Rather than track capitalized costs for every commissionable amount, companies can group similar costs with similar recognition requirements into portfolios.
Costs should be recognized in the same period as their related revenues. For example, for a $12,000 annual contract for which you pay a $1,200 sales commission, during each month you will have $1,000 of revenue and $100 of expense for the commission to match the revenue's timing.
A capitalized (or deferred) cost is not expensed immediately. Thus, the $1,200 commission in the above example would be capitalized and shown as a deferred cost (an asset) until the expense is matched with your sales revenue.
The adoption of ASC 606 means you'll be recording a lot of commission costs as deferred costs.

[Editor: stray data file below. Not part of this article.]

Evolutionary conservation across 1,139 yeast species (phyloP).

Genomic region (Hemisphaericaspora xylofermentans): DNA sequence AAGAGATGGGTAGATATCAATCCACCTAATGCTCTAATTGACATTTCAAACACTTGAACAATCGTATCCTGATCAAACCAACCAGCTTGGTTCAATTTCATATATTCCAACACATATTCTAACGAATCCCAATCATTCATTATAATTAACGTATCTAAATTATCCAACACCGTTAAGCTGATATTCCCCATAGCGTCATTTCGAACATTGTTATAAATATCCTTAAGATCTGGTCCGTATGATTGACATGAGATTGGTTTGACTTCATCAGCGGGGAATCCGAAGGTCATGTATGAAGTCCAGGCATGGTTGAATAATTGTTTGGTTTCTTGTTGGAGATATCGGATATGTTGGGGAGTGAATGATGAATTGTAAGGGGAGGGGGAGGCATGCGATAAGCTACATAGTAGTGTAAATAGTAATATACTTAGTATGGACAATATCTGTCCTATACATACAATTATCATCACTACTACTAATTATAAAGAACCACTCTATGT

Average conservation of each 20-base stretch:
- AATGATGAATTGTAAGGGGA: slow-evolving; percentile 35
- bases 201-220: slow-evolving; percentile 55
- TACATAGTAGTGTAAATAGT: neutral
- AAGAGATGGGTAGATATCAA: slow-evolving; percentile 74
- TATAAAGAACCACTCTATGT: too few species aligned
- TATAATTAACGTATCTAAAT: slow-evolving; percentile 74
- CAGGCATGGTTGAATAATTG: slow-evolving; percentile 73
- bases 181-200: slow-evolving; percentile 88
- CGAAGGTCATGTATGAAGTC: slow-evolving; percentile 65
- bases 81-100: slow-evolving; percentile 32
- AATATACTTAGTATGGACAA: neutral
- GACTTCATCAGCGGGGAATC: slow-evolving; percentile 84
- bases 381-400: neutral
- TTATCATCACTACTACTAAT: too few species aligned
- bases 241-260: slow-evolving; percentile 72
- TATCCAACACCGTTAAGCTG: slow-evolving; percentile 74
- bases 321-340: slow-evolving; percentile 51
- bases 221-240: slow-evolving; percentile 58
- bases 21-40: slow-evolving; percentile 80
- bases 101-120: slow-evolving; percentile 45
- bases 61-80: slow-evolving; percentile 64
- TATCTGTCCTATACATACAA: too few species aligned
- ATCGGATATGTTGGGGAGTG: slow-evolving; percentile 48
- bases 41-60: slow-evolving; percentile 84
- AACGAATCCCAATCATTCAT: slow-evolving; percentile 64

The estimated customer benefit period is intended to estimate how long a customer benefits from the initial sale. In practice, this number is highly subjective. For example, SaaS and software industry companies will commonly use 3-5 years, but that timeframe can vary depending on customer churn rates and other factors.
So how do we match a capitalized cost with a customer benefit period of three years when our initial contract has a one-year term? We consider the anticipated renewals of the contract. We match the revenue pattern anticipated over a three-year life assuming that the customer were to renew his or her contract.